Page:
Mike Walsh | Powder Report: Berkshire East's skiing immaculate, and surrounding area quickly shaping up to be


Let me slide myself away from the dinner table and loosen this belt a notch before diving into this column. I gobbled up a bit too many cords on Friday at Berkshire East.

One of the weirdest weather weeks in my memory has led us to a new edition of the Powder Report

The deep freeze of MLK Weekend gave way to a 50-plus-degree overcast and rainy mid-week. The backyard view out my kitchen window was a river. So, when the temperature dipped back into the 20s Thursday night, I was a bit hesitant to trek up Route 8A and across West Hawley Road to Charlemont.

First off, kudos to the plows and sanders, because the drive was far safer than I imagined. But, the real heroes here are the overnight groomers at Berkshire East Mountain Resort. Liftys, lesson teachers, ski patrol and bartenders get a lot of shine this time of year, but it's the guys and gals working during the mountains' closed hours that make weekends like this one so surprisingly great.

I met up with Jon Schaefer, who runs Berkshire East, around 9:30 a.m. Friday in the main lodge, and while waiting for him to wrap up a quick meeting, a skier plopped down next to me and instantly raved about how great it was.

When I relayed that to Schaefer a few minutes later, he responded with the quote of the week.

"It's always good," he said while strapping up his ski boots and grabbing a pair of mis-matched ski poles.

And it was. We rode up and eased into the intermediate Big Chief to test things out, but the next run was a right off the Summit Quad and down some black diamond Minnie Dole. It was one of the most beautifully-manicured runs I can remember riding. From treeline to treeline was just untouched corduroy, soft enough to dip your edge into to stay in control, but firm enough to bomb one of the fastest runs you can get south of the Vermont state line.

Schaefer was pleased with terrain, though not quite as surprised as I.

"It's a science, and those guys have it down," he credited the night groomers. "They wait and wait and wait, it's all timing."

The science part of it relates to Berkshire East's location, which is in a sort of cold barrier. While my car read 54 degrees at one point on Thursday, Schaefer, who lives nearby, said his back yard thermometer never broke into the 40s.

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That kept the snow from running down and running off too much. Some of the more beginner slopes like Snowdance and Exhibition had some wind burn that formed to crust and a few dirty patches, but even that was very ridable.

Talk on the lift ranged from the weather, how the other local mountains in the Berkshires are faring, and Berkshire East's recent purchase and run of renovations at Catamount. Schaefer said the area and type of ski customer there intrigued them heavily. They think with a few upgrades to the experience, Catamount can be a real draw for the New York Metro set. As I wrote in the Powder Report last month on Catamount, the idea is to make it more of a full-year destination.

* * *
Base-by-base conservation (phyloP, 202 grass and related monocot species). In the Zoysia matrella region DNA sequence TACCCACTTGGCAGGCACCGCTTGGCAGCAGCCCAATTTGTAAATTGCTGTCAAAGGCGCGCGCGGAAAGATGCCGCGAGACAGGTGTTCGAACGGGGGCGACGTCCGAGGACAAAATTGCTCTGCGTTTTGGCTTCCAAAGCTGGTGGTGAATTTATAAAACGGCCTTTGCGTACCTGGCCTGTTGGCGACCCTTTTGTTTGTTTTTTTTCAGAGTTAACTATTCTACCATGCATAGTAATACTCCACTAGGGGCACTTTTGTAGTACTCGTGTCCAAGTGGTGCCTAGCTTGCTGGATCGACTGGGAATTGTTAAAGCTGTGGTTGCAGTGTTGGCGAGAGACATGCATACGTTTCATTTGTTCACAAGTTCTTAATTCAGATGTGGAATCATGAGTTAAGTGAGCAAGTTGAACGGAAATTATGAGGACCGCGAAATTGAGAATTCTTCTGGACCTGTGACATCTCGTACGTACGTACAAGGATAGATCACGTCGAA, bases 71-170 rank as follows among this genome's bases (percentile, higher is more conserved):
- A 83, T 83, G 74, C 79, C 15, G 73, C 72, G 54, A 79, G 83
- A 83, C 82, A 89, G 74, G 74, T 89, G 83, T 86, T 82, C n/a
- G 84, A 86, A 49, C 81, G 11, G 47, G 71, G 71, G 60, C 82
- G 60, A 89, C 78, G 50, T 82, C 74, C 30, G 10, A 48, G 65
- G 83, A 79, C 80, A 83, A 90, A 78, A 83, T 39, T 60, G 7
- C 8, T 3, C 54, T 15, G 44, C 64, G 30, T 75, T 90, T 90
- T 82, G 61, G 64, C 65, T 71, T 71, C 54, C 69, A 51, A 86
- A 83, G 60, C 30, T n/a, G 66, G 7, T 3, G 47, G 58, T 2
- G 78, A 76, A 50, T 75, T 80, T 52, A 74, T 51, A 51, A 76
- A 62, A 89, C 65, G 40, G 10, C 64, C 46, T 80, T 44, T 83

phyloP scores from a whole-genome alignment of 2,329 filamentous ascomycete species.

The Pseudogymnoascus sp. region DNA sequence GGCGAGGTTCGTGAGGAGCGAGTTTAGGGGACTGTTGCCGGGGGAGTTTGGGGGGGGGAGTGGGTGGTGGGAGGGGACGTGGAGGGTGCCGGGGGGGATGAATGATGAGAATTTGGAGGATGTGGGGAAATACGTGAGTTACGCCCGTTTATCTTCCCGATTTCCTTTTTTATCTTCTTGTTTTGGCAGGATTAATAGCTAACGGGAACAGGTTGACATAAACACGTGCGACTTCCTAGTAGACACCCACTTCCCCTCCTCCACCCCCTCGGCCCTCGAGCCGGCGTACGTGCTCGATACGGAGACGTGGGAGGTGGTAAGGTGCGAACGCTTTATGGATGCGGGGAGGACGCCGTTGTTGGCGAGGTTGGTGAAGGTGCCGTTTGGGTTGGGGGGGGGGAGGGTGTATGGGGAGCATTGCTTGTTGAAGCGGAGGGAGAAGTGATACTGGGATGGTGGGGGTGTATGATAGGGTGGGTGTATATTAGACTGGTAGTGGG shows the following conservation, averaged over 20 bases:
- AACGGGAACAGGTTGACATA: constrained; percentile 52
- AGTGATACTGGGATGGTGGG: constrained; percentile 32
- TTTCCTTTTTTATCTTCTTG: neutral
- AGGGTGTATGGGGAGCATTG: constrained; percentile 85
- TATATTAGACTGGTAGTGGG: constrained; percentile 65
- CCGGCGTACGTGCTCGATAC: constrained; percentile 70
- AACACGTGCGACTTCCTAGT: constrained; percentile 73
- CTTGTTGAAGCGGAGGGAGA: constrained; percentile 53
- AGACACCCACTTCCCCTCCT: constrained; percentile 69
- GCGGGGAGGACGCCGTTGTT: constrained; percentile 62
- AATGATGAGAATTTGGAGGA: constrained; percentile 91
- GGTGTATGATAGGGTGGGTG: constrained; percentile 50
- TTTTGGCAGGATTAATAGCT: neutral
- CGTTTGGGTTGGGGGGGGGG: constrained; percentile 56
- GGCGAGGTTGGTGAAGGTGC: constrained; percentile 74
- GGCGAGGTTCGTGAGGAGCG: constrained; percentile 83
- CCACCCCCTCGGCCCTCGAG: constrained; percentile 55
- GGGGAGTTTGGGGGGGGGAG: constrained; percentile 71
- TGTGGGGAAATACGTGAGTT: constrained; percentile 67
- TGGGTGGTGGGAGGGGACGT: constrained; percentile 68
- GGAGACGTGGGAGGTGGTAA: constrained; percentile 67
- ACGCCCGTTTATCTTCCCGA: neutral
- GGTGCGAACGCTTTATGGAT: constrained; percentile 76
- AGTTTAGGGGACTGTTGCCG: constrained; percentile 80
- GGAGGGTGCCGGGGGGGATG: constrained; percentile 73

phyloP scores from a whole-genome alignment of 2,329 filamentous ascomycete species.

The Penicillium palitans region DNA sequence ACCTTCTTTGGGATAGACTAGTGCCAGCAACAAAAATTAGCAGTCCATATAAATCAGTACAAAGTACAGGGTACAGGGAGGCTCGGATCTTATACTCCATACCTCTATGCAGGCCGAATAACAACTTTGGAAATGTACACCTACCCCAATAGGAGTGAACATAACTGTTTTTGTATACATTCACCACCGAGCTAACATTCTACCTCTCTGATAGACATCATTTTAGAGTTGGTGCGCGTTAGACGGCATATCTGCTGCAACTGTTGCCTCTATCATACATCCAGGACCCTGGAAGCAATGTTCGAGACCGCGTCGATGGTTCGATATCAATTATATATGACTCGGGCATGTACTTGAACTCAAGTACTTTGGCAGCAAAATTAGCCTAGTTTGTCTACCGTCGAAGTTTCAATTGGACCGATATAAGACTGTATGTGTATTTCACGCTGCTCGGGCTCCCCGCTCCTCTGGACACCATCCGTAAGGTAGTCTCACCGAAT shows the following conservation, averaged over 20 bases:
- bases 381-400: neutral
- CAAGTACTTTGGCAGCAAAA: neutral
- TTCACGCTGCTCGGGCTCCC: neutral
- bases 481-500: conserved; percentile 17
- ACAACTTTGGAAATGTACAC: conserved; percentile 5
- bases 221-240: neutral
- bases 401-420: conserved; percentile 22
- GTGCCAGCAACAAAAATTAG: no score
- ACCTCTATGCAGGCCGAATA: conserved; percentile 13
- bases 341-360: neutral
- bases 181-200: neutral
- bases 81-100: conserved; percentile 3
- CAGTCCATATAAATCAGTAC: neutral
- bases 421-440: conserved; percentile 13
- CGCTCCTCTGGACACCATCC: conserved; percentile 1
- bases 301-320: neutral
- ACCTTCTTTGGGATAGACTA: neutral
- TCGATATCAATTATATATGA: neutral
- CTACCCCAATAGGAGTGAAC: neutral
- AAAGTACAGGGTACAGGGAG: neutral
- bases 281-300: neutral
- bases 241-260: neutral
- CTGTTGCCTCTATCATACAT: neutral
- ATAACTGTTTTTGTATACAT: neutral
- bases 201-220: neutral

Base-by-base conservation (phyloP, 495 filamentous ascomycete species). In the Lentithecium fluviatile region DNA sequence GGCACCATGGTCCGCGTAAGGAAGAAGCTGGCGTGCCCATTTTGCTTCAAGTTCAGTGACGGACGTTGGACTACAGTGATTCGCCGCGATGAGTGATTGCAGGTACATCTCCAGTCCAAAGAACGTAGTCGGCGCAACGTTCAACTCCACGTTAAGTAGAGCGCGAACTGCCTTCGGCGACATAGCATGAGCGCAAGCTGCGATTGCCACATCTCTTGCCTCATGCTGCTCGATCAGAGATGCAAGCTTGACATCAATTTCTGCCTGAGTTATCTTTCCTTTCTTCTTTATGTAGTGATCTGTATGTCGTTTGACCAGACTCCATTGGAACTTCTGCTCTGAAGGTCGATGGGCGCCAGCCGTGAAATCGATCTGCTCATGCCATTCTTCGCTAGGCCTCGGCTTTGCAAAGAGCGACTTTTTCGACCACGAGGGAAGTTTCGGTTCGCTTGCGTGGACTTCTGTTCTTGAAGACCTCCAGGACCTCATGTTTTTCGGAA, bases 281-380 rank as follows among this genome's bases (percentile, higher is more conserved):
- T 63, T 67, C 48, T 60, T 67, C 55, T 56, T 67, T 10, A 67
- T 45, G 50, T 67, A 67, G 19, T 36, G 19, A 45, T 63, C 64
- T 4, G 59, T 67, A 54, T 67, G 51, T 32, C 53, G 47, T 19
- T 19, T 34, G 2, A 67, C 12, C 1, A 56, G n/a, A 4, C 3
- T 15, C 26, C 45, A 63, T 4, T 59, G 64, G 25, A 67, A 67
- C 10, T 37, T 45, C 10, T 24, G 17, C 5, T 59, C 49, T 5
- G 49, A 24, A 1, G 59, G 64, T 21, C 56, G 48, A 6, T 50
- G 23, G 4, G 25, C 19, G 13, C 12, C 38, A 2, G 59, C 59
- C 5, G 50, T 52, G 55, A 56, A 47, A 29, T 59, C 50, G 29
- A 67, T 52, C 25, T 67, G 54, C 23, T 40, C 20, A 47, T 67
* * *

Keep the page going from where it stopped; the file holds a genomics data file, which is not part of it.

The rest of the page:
While that makes sense to Schaefer, he views it more in the light of what's next for Berkshire East.

"We want to improve upon what we already have and really make this area into a community around the mountain," he said in between some dynamite runs. "We can't do anything about the vertical here, the mountain is what the mountain is, but we own so much land around it, we want to work to really make this a community and a place people want to come and spend time."

He's right, at the moment, Berkshire East is a great diamond-in-the-rough type of mountain. Great to visit, but somewhat intimidating to get to and without a whole lot going on once you loosen the boots and shift towards the apres.

But with Schaefer and his team in charge, Berkshire East may not be that way for long. Don't get me wrong, the mountain will maintain that well-earned reputation as a old-school spot that lets you hit the powder when it falls. They won't be going full "Snow Nook," if you catch my Out Cold drift.

But between the new mountain bike trails being cut — watch out Killington, they're coming back for that title you snared — the potential for new lodging opportunities, a potential two-way pass with their new acquisition, and a budding relationship with Colrain's own Stoneman Brewery, Berkshire East is soon going to be a place to spend more than the four hours I was able to squeeze out of a work day before Schaefer had to return to his more important side hustle of being a dad not just to the mountain, but his actual family.

They're growing just as quickly.

A youth ski group showed up and soon the lodge was littered with young urchins and skies itching to sink their teeth into those quality cords.

Time for me to duck out.

Until next time, keep your tips up and stay spoice!

Mike Walsh is an urchin snowboarder who can be reached in the local lift line or at mwalsh@berkshireeagle.com.


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